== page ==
Alistair: Right. And so. So. So the core doesn’t lie if you tie it to addressable market and the current market and how much that. So if you if I tell you that this cohort and I can reach a million of them and half of them will do what I tell them to do. Now you’re interested, right? Yeah. And it’s really identifying caught in this case. Moms. Can I make money from marketing to them? Absolutely. Can I reach them? Yes, I can. They’re identified very easily on Facebook. And so if you know you have a cohort, you don’t have a segment, you only have a thing you can do to produce a business outcome you want. Mm hmm. And that group is significant enough that it works.
Bronson: Yeah. You just mentioned producing a business outcome that you want, and that kind of comes back to the one metric that matters. Right. That thing we talked about before, you have this really great chart of moving through the the five stages of lean analytics and you really define the one metric that matters. Talk about this for us. Talk about the X and the Y axis here, the stage you’re at and the business you’re in and how this all works together here.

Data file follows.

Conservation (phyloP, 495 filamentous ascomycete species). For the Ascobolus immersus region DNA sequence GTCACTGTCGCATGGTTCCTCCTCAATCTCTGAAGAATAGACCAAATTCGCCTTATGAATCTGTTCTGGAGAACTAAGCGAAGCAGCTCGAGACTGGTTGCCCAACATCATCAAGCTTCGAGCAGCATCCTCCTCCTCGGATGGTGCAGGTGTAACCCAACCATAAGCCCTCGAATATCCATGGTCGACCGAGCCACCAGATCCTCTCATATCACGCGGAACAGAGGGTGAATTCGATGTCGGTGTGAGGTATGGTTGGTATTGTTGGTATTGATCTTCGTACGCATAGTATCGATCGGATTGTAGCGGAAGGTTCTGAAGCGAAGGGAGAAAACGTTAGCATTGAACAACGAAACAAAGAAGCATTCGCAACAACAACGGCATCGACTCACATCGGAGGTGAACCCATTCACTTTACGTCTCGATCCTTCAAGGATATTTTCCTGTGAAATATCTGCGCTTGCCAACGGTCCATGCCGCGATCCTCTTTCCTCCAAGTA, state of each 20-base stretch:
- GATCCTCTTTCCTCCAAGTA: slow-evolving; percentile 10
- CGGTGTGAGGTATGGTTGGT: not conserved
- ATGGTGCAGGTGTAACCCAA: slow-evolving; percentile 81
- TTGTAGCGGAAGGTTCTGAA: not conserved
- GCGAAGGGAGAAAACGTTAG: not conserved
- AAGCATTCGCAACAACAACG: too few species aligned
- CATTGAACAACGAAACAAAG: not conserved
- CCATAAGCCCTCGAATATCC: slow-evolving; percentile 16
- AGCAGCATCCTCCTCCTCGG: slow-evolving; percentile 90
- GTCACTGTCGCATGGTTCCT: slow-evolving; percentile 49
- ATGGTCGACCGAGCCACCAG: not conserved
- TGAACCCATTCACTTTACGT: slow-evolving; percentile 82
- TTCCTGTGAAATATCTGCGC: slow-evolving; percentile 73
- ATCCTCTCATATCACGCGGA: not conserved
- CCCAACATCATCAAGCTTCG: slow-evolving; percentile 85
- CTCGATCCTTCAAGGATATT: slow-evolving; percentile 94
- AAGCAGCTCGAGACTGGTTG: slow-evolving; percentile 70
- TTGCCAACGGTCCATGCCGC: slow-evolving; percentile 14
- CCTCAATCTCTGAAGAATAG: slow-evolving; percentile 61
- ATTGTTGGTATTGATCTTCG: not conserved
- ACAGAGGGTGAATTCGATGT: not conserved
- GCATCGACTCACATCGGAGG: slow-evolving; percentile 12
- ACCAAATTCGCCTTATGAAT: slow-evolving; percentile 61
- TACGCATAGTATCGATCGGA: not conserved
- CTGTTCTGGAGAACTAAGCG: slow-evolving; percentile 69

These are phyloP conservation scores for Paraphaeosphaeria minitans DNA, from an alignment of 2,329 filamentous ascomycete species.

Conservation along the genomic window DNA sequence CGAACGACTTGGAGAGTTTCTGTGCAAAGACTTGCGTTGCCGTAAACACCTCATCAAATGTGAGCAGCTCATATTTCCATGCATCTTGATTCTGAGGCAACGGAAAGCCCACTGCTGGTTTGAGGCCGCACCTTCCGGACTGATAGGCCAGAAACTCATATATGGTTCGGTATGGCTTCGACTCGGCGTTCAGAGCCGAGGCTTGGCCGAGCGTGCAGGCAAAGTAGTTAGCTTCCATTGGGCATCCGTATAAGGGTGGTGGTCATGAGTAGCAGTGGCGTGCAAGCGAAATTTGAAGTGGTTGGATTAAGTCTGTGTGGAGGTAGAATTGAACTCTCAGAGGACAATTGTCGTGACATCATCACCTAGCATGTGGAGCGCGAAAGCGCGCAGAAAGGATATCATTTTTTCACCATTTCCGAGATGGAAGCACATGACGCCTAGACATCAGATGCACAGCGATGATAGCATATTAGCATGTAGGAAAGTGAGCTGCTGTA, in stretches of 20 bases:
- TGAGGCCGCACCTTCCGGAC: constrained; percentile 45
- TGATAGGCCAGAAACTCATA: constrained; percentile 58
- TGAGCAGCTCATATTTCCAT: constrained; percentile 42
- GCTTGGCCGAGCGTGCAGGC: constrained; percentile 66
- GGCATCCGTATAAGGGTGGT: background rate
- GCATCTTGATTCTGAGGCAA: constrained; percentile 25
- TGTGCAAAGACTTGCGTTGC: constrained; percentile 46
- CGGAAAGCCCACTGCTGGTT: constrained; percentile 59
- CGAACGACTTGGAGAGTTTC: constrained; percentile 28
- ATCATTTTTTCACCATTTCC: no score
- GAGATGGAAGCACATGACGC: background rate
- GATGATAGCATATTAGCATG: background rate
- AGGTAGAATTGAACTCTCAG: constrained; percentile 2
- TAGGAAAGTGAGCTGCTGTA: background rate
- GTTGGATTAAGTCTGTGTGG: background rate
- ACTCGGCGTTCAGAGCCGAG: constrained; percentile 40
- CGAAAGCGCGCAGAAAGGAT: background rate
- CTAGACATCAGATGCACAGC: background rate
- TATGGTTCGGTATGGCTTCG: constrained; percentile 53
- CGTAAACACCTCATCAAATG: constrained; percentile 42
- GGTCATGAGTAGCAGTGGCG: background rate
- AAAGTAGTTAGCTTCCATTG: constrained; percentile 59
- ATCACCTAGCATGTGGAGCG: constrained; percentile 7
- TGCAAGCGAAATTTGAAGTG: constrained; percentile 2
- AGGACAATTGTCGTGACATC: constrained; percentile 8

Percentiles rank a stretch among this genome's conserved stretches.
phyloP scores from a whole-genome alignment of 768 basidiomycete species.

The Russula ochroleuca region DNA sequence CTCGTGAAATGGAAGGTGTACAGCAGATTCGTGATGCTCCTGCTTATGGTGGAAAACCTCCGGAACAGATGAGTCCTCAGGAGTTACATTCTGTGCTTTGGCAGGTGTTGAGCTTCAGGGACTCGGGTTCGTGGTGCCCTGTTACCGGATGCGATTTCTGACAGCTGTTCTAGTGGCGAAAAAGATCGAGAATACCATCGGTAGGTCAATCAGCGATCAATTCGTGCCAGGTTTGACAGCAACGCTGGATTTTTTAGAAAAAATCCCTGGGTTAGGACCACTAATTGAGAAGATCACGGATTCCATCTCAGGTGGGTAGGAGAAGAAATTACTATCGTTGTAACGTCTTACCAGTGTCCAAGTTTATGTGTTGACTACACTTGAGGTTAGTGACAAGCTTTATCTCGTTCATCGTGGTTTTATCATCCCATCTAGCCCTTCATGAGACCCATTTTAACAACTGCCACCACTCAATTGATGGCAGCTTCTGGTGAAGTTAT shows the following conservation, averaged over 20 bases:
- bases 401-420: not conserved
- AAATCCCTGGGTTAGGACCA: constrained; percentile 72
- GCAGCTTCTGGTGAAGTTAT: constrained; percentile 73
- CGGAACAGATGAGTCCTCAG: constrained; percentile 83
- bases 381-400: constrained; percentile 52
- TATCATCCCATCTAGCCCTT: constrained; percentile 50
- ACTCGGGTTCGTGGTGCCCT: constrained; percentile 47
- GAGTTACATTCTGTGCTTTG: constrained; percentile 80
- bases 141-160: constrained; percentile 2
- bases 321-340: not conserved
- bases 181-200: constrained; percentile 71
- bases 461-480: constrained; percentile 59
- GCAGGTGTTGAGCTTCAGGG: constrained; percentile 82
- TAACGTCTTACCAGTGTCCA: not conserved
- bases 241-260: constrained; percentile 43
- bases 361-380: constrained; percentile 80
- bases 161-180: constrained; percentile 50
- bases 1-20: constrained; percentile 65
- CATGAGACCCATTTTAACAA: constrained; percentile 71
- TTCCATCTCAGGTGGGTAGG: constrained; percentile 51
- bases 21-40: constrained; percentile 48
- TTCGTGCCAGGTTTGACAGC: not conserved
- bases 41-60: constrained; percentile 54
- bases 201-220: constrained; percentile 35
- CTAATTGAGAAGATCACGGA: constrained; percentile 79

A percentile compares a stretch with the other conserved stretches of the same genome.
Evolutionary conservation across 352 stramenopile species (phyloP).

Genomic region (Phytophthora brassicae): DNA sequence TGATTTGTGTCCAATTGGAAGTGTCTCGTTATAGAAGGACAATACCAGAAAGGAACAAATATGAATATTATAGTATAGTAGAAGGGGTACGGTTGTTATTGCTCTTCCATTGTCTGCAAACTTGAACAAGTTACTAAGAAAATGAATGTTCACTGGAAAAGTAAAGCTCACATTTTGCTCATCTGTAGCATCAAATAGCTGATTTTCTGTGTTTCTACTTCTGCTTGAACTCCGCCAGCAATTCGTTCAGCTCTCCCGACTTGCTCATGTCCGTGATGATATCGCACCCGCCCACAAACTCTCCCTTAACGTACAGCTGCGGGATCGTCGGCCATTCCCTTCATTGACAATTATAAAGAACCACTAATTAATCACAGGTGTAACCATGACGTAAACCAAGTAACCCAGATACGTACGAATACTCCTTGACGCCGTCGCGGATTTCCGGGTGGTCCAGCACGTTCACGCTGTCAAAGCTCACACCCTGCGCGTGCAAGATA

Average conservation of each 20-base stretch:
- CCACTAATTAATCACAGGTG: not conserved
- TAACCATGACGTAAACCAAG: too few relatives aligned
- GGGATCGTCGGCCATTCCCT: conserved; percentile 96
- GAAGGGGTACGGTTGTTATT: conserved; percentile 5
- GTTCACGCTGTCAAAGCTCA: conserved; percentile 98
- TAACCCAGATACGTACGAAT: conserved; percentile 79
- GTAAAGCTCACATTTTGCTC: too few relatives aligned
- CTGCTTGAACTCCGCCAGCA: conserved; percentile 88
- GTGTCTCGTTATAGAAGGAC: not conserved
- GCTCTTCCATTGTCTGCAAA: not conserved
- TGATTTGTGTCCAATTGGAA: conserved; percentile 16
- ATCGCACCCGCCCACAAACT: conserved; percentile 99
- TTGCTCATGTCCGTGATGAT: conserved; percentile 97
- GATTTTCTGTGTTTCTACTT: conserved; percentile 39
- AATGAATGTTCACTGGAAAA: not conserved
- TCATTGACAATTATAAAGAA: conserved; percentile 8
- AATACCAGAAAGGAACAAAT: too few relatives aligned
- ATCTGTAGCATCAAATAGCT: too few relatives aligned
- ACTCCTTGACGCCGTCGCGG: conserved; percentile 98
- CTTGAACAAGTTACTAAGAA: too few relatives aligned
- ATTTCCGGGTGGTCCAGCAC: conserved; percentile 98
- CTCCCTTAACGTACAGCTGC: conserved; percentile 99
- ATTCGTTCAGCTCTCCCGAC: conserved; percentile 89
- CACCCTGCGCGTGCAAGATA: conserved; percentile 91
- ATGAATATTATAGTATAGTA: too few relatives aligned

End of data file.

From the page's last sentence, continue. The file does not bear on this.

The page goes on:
Alistair: Sure. So this is the kind of core of the book, and this is also why the book is so damn big. Because what the book should be is an app that says to you what business you in, what stage you at and then gives you 58 pages. We may do that. We’re not sure yet, but Erik Reis has these three engines of growth, stickiness, virality and price. We believe you need to go through all of those. We believe that every business first needs to get inside the head of its users to understand their needs and then to understand whether you’re the solution you’re proposing works. And we call this the empathy stage is very qualitative. Then you need to make sure people will use your product, you know, to the dogs, eat the dog food. And so if I’m doing that, we’re talking about stickiness. When they arrive, do they keep using it? If I can’t get a hundred people to like my product, I probably can’t get a million people like it. Mm hmm. Once you have those people and you’ve got a relatively low churn rate, less than 5%, definitely less than 5%, possibly less than 2% a month, which is the number, the magic number for churn. And this is a lot of what we did in the book is find out what’s the right number before you can move on. Yeah. Yeah. Then you focus on virality, getting people to tell others or designing features in the app that when you invite someone to use the app, they become a user. Mm hmm. It’s like a project management tool, like a sauna where you invite someone to a task. They become a user once you’ve got virality. Which means that for every user you acquire, you actually acquire, like, 1.6 users. Then you go to revenue, which is I make money and I pour some of it back into acquisition. And the reason you do revenue afterwards is because then you’ve got virality as a force multiplier. So your acquisition cost goes down because you’re bringing out more than one user at a time. Only once you see that working. Do you have a sustainable business model? Then it’s time to scale. Now, if you’re a restaurant owner, this may be time to franchise. If you’re an enterprise software company, it may be time to acquire a direct sales force. If you’re B2B started B2C company, maybe it’s time to build APIs. Scaling means different things. So those are the stages of lean analytics and they change depending on the business you’re in. So if you’re trying to make money from transactions like an E commerce or a two sided marketplace, you make money differently. You make it from someone. Buy something in a software. As a service or a mobile app business, you make money from subscriptions and in-app purchases like a cloud computing provider, for example. And then in user generated content or media, you make money from click through is ad revenue, banner advertising. So you care about the intersection of these two things, which is actually what the next slide talks about defines what your one metric that matters should be. Yeah.